Someone recently sent me this scenario:
Our CIO has recently told us that he wants to get rid of MPLS because it is too costly and is leaning towards big Internet lines running IPSEC VPNs to connect the whole of Africa.
He was obviously shopping around for free advice (my friend Jeremy Stretch posted his answers to exactly the same set of questions not so long ago); here are the responses I wrote to his questions:Read more ...
INE is offering a $500 off special for a 1 year All Access Pass for our blog readers here. To get the special just click on the INE banner to the left and it will take you to the sign up site for the discount. Not sure how long they will keep the discount going so keep that in mind
Summer is the perfect time for campfire stories – here’s one about using the wrong tool for the job.
A Long time ago in an IT organization far, far away Artificial Intelligence (AI) was the coolest kid on the block.Read more ...
This is an exciting year for me. I joined Juniper Networks and my first week, I submitted a lab proposal representing Juniper for the VMworld 2014 Hands-on Lab. Weeks later, it was approved and two weeks ago, I finalized the lab and document. I am so incredibly excited that for the first time ever, Juniper Networks is represented in the VMworld Hands-on Lab.
What will be covered in the lab you ask? The lab of course covers some, but not all, of our Security virtualized products. If you would like a complete listing of these products, please review my previous blog post.
The Hands-on lab for 2014 is lab
HOL-PRT-1472 : Juniper Virtual Security for the Enterprise and Service Provider Environment
covers Juniper Junos Space with Security Director and Virtual Director, Firefly Perimeter, and DDoS Secure. The agenda for the lab is:
Juniper Virtual Security for the Enterprise and Service Provider Environment
Juniper Junos Space 101
Introduction to Space
Introduction to Virtual Director
Introduction to Security Director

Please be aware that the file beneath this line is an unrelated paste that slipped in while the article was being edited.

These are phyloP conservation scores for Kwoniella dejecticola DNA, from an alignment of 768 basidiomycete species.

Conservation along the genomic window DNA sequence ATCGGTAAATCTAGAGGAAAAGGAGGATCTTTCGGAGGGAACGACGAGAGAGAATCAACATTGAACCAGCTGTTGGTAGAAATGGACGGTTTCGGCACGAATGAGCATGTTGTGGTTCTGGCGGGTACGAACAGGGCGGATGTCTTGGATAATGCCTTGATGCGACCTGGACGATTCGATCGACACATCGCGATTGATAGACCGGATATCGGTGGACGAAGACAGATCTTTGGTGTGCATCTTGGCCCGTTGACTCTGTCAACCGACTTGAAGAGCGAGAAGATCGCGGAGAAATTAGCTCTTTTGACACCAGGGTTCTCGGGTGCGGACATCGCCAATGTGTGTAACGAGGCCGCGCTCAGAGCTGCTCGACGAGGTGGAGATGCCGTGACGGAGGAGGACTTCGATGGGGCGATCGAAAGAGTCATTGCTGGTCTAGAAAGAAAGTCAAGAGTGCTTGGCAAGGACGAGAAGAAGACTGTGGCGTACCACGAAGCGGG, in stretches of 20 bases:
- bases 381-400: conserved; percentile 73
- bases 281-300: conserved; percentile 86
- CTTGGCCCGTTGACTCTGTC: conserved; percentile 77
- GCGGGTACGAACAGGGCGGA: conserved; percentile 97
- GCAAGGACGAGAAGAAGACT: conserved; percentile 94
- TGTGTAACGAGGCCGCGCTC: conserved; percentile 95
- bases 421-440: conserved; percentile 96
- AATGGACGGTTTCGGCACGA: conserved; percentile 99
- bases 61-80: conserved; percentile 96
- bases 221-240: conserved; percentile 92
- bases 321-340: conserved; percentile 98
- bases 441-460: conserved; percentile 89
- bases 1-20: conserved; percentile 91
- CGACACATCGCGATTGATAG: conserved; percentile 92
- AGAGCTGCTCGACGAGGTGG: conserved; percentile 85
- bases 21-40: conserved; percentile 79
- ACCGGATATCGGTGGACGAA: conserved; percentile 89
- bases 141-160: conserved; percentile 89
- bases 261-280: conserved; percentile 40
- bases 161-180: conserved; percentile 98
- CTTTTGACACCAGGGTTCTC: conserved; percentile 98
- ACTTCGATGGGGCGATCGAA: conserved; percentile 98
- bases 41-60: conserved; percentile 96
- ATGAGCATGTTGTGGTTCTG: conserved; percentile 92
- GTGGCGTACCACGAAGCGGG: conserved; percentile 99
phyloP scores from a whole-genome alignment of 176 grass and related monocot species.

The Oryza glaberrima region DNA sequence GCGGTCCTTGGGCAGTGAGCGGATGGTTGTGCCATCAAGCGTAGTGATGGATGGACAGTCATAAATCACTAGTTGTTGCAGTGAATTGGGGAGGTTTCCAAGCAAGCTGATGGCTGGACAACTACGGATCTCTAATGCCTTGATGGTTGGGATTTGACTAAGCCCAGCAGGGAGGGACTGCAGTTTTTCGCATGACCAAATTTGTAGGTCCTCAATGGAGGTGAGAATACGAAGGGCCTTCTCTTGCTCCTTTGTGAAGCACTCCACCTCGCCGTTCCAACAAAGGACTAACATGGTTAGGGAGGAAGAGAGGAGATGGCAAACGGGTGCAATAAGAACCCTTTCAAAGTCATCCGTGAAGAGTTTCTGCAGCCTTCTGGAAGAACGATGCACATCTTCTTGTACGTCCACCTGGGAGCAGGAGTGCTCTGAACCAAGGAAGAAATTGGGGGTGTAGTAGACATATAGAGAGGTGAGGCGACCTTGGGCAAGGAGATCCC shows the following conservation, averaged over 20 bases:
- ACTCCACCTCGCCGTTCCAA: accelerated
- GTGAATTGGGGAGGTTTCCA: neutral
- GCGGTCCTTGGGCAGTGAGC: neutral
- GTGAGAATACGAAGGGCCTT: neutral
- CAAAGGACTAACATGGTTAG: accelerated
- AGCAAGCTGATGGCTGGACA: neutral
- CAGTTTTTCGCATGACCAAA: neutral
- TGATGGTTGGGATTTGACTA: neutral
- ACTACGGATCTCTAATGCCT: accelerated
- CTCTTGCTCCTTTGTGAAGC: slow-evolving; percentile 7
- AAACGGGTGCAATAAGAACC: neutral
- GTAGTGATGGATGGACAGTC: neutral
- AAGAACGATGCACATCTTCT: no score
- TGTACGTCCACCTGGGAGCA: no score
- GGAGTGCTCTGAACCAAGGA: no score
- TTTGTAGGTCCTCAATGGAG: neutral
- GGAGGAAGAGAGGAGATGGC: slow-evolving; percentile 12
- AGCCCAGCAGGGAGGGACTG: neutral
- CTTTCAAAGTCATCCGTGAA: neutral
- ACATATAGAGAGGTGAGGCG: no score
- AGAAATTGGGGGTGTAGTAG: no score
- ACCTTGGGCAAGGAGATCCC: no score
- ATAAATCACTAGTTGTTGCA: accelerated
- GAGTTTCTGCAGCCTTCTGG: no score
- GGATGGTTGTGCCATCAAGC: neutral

Managing Your Physical and Virtual Infrastructure with Juniper Junos Space
Use Cases for Juniper Junos Space and Firefly Perimeter
Deploying Firefly Perimeter
Virtual Director – Greater Detail
Security Director – Greater Detail
Why Juniper for Your Physical and Virtual Infrastructure
Juniper DDoS Secure
Why Juniper DDoS Secure
Introduction to Juniper DDoS Secure
Introduction to Juniper DDoS Secure UI
Configuration of Testing Environment
Low and Slow Attack
If you are interested in taking the lab, the hours are:
I look forward to seeing you there! Make sure you stop by and say hi!!!
Big Switch Networks (BSN) launches Version 4.0 of Big Cloud Fabric for hardware-centric SDN data centre fabric. The Data Centre Fabric solution clearly shows the maturity gained from 5 years of shipping products while adding innovation in switch hardware through Switch Light operating system. At the same time, they have completed the transition from platform to product. A product that really has what you need in a hardware-centric SDN platform and addresses nearly all of the issues the competitors have not addressed. And it is shipping now.
The post Big Switch Networks Launches Mature Hardware-Centric Data Centre SDN Solution appeared first on EtherealMind.
The recent violence in Iraq and the government’s actions to block social media and other Internet services have put a spotlight on the Iraqi Internet. However, an overlooked but important dynamic in understanding the current Iraqi Internet is the central role Kurdish ISPs play in connecting the entire country to the global Internet.
|In the past five years, the Internet of Iraq has gone from about 50 networks (routed prefixes) to over 600. And what is most noteworthy this that the growth has not occurred as a result of increased connectivity from the submarine cable landing at Al Faw, as would be expected in a typical environment. Instead the dominant players in the Iraqi wholesale market are two Kurdish ISPs that connect to the global Internet through Turkey and Iran: Newroz and IQ Networks.|
Help from the Kurds
The Iraqi Kurdistan region contains four main cities: Erbil, Duhok, Zakho and Sulaymaniyah. Newroz covers the first three, while IQ Networks provides service in the last. However, it would be incorrect to simply classify these providers as city-level retail ISPs. They also carry significant amounts of traffic for the rest of the country.
From the relative peace and stability of Kurdistan, Newroz and IQ Networks sell transit to Iraqi ISPs in the biggest markets — those in the middle and south of Iraq. Central Iraq ISPs, such as Earthlink, ScopeSky, and FastIraq, attain transit from the Kurdish providers by connecting in northern Iraqi cities of Mosul and Kirkuk.